The Chronicles of Narnia Analysis
by C. S. Lewis

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The Chronicles of Narnia Analysis

C. S. Lewis was a professor who was passionate about mythology and historical literature. Therefore, it is not surprising that these elements are seen throughout his magnum opus, The Chronicles of Narnia. His story is reminiscent of many ancient tales of folklore and fantasy.

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One of his prominent sources of inspiration is the tale of King Arthur and his court. Known as the Once and Future King, Arthur is regarded as a paragon of chivalry, and it was rumored that he would return to save England one day. In Lewis's story, the Pevensie siblings become kings and queens of the land of Narnia. They are leaders of righteousness and uphold morality and values as well as the law throughout the land of Narnia, just as King Arthur did. In the story, they are summoned back to Narnia by Prince Caspian in his time of need, once again reminiscent of Arthur's proclaimed return to England.

In addition to pulling from Arthurian legend, Lewis draws a large portion of his world-building from folklore and mythology. Fawns, unicorns, druids, and dwarves are prevalent throughout his stories, as well as lesser gods from Ancient mythology. For example, the Greek god of wine and celebration, Bacchus, shows up to help overthrow Miraz and the Telmarine army, and he follows their victory with a celebratory parade throughout the nation.

A list of Lewis's sources of inspiration would be incomplete if it failed to reference the Christian canon of scripture. C. S. Lewis clearly draws much of his story from biblical narratives and events. For instance, the beginning of Narnia is shown to involve an intelligent creator singing the land into existence from a dark and formless void, echoing the beginning of the book of Genesis. This is followed shortly by a quest to find a mythical fruit which brings healing but also ends up cursing the young world with sin and evil when the Witch consumes it without permission. Aslan acts as a Christ figure, dying on a table and being resurrected for the sins of Edmund and to rid the world of the White Witch. The end of the series culminates in the apocalyptic end of Narnia, in which the world is destroyed and Aslan's faithful followers are taken up into a perfect Heavenly Narnia, much like the rapture the book of Revelation delineates.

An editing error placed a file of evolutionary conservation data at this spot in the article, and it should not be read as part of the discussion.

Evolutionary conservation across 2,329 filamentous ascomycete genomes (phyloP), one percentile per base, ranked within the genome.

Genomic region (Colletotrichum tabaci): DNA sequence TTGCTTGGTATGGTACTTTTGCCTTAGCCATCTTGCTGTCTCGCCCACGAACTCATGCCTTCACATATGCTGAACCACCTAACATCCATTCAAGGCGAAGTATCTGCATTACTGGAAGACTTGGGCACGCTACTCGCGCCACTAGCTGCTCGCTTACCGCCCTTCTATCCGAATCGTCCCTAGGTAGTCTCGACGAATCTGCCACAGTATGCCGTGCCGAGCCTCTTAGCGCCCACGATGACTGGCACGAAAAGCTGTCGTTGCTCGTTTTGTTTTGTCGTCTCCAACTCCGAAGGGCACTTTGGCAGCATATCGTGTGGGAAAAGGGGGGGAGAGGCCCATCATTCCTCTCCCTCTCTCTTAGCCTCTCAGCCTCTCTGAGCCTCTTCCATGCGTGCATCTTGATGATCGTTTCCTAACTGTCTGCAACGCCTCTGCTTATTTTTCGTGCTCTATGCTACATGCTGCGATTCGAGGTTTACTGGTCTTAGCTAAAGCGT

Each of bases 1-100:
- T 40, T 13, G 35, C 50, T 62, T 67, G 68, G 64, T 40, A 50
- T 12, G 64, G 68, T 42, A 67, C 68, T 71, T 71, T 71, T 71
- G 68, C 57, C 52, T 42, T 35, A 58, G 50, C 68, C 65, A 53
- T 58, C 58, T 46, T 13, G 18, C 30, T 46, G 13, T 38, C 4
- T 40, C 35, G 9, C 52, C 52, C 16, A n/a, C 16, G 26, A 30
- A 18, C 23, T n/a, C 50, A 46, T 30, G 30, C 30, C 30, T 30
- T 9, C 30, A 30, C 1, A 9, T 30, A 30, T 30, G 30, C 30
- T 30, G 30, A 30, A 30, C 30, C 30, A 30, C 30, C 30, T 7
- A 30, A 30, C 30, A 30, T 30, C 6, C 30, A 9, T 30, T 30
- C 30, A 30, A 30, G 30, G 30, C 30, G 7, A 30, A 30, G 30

The Plot

(Critical Survey of Science Fiction and Fantasy)

The seven books constituting the Chronicles of Narnia tell how Aslan the Lion, son of the Emperor-beyond-the-Sea, sings Narnia into being from nothing and later saves it from evil by sacrificing himself and rising again. He spares nothing to make others good if they are open to change. The fictional history of the adventures does not correspond to the order of either composition or publication, but author C. S. Lewis provided a suggested order for reading the stories that is adhered to in the following plot summaries.

In The Magician’s Nephew, the adult Andrew Ketterley, who dabbles in magic, discovers rings that can transport their wearers into other worlds and back (he thinks). He tricks his nephew Digory Kirke and Digory’s friend, Polly Plummer, into trying the rings. The two children discover that yellow rings transport them to the Wood between the Worlds. Once there, green rings can plunge them into pools magically leading to other worlds.

In the dead world of Charn, Digory’s unbridled curiosity leads him to release an evil witch, Jadis, from a deathlike enchantment. Jadis forces her way back to Earth, where she works her destructive evil. The children use the rings to get her out of Earth, but instead of getting her back to Charn, they go to Narnia, a new world the lion Aslan is singing into existence. Because Digory and Polly brought evil into Narnia, Aslan gives them a role in containing it. They ride a winged horse to a far garden, bringing back an apple to plant in Narnia as temporary protection against Jadis. Aslan gives Digory an apple to take back to Earth and use to cure his dying mother. Digory plants the apple’s core, and from the tree that grows he has a wardrobe made.

In The Lion, the...

(The entire section is 1,714 words.)